Having a great interest-if not an aptitude-for squatting and illegal work, I thought of actions that could take place with a small wooden table to be carried to different points on Via Indipendenza in Bologna and that, through shady haggling, would each symbolize the issues mentioned. I thus, for example, opened a membership point for the MAV (Movimento Artisti Violenti, which I ironically created) or implemented a buying and selling of stolen bicycle frames.

Tell me about a significant residency/exhibition/project within your artistic journey.

An important exhibition for my path was the solo show in 2019, "Fruit and Vegetable Exhibition," at the Matèria Gallery in Rome. I will preface this by saying that my great school has been markets - which I have always loved very much - and fairs - which I have always hated very much - and, given the many points of contact, I thought I would talk about the latter through the former. I recreated within the space, a typical market stall with real fruits and vegetables displayed along with the same replicated in ceramic: thus each box containing oranges featured both oranges produced by nature and produced by me with this material.

The difference between the two was not perceptible at the opening of the exhibition, but as time went on, the authentic product would decay, showing the underlying artifice. In this way, the artist's presence emerged only at the end, as in Franco Vaccari's "Real Time Exhibition No. 4" performance in which his role was revealed only at the end of the exhibition, as process activators. Moreover, I liked the idea that if the exhibition, together with my work as an artist, did not work, I could always open a real fruit and vegetable store as an alternative.

I would like you to tell me about yourself either through a reference, a character, not belonging to the art world or through another artist you feel close to you for research.

As for non-art world figures, my point of reference are Franco Cassano and Tommaso Fiore, because of their Southern approach and their ability to restore the South's dignity as a subject. It becomes increasingly urgent for the South to achieve an autonomy of thought and not be narrated by the Other, by a "center" that sees it as a large and chaotic periphery. Hence also my willingness to move back from Bologna to Puglia and the project we talked about earlier, "Casa a mare."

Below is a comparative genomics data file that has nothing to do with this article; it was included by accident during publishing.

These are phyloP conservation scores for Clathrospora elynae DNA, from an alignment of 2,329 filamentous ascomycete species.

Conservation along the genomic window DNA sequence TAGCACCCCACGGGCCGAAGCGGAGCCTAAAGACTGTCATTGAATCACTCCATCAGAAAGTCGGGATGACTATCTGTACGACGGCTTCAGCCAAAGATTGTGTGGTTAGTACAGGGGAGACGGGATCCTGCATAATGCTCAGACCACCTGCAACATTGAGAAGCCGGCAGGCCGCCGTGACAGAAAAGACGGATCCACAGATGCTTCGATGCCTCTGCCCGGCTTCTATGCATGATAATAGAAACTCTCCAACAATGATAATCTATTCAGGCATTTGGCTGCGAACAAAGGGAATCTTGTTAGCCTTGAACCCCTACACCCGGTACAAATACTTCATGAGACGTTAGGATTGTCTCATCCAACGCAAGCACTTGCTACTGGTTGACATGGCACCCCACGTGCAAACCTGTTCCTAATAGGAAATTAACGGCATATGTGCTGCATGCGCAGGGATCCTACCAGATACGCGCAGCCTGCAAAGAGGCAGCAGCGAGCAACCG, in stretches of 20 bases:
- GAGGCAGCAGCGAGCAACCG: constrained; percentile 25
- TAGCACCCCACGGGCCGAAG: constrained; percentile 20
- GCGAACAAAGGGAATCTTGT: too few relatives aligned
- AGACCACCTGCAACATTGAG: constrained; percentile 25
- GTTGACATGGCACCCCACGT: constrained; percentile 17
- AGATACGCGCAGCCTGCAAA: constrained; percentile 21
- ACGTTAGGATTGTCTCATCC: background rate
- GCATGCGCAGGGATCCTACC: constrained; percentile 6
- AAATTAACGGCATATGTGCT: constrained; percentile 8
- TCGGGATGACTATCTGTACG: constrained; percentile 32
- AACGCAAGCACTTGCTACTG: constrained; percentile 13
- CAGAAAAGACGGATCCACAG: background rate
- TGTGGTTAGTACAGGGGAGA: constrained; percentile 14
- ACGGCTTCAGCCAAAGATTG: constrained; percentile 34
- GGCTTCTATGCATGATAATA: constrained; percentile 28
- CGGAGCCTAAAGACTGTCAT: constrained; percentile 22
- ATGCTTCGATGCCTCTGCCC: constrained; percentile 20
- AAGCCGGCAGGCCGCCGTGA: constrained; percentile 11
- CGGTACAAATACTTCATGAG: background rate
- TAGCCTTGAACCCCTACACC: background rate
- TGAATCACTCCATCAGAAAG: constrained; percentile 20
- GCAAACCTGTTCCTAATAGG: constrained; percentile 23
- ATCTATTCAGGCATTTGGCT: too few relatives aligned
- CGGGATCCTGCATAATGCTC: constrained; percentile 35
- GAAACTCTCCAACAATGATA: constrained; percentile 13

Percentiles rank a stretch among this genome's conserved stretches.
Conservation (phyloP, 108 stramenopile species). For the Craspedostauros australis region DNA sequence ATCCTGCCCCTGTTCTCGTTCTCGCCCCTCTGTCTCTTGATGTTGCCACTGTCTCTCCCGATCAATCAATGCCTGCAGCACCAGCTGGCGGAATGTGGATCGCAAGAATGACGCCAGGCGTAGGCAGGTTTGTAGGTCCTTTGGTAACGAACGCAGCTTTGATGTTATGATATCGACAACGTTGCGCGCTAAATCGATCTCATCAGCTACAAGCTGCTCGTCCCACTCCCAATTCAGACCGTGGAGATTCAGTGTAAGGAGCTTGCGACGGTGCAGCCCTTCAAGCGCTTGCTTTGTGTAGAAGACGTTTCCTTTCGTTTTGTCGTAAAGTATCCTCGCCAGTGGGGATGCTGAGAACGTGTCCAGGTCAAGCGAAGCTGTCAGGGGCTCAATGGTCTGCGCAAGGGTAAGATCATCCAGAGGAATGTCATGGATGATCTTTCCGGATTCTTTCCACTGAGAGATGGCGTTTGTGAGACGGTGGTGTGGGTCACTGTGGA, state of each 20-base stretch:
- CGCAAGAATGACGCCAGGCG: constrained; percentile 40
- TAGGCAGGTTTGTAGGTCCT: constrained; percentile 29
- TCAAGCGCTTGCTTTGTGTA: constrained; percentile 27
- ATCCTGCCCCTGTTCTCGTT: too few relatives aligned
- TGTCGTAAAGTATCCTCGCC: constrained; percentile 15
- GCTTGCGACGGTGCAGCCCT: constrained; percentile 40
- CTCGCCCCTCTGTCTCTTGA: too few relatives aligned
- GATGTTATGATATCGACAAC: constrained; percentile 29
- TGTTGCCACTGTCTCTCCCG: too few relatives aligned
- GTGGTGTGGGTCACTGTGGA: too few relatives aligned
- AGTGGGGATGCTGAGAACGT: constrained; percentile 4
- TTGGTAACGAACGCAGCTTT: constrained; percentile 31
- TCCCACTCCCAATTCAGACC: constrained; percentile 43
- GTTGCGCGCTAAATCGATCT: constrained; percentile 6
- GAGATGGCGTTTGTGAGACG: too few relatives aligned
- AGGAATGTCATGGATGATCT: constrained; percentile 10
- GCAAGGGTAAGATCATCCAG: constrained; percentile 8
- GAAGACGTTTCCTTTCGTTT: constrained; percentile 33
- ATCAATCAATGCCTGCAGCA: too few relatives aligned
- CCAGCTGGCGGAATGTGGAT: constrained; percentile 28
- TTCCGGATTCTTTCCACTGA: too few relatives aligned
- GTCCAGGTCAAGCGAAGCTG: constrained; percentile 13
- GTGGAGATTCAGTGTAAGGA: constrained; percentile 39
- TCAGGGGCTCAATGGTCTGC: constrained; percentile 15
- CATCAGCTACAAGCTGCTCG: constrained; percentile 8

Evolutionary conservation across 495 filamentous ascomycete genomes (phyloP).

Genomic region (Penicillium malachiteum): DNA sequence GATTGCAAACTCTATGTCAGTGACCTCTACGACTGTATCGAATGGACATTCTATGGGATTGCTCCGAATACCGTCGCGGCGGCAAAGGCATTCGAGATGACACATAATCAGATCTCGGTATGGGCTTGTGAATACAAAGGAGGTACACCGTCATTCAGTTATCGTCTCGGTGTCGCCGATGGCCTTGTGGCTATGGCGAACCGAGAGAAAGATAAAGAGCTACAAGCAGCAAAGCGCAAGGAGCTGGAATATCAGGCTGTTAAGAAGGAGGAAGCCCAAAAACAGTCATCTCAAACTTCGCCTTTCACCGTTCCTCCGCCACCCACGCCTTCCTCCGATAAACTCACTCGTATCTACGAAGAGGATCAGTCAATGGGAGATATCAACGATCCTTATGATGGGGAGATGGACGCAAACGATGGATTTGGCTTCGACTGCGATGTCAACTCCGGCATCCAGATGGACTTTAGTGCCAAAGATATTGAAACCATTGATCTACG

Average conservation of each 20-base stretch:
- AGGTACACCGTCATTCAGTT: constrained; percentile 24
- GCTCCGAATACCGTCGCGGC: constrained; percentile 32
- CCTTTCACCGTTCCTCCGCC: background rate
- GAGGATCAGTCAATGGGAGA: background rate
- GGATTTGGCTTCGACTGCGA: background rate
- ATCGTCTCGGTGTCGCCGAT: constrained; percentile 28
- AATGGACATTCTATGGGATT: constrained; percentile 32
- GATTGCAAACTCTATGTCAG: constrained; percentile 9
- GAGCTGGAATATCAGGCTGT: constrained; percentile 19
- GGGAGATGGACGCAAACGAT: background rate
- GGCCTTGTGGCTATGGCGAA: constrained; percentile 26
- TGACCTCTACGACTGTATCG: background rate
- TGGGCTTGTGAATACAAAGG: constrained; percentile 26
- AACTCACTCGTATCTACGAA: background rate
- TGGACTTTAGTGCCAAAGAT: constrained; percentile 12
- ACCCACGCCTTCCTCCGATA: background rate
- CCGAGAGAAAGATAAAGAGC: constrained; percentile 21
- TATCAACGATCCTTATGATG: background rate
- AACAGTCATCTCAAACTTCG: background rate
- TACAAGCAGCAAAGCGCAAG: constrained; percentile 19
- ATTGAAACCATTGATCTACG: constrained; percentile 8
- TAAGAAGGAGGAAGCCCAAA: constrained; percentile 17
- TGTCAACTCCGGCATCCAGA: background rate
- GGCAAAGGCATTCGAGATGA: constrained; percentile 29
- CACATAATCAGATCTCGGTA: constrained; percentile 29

As for artists, on the other hand, I am a great admirer of Mimmo Conenna about whom, in my opinion, there are not enough studies or exhibitions. I feel close to him for his use of common objects (such as Dentamaro oil cans) and for his drawings with olive oil. But also Cesare Pietroiusti, for his forms of participatory art that have created short circuits in the art market.

Giuseppe De Mattia (Bari, 1980) is an artist who employs a dialogue of mediums to investigate the relationship between memory and contemporaneity. Photography, video, sound, drawing and painting can all be found and often blend within his work. Alongside his personal practice, De Mattia collaborates with the collective Coclite/De Mattia and Casa a Mare (with Luca Coclite and Claudio Musso). He currently works with the Bologna film library and Home Movies - The national family film archive. He is represented by Matèria in Rome and Labs Contemporary Art in Bologna. He publishes his books with Corraini Editore, Danilo Montanari and Skinnerboox.
In 2015 he founds ‘Libri Tasso’ an independent artist book self-publishing project and in 2020 he founded Marktstudio, a container of artistic projects inside a frame shop in Bologna.He is represented by Matèria Gallery in Rome, Labs Contemporary Art in Bologna and OPR in Milan.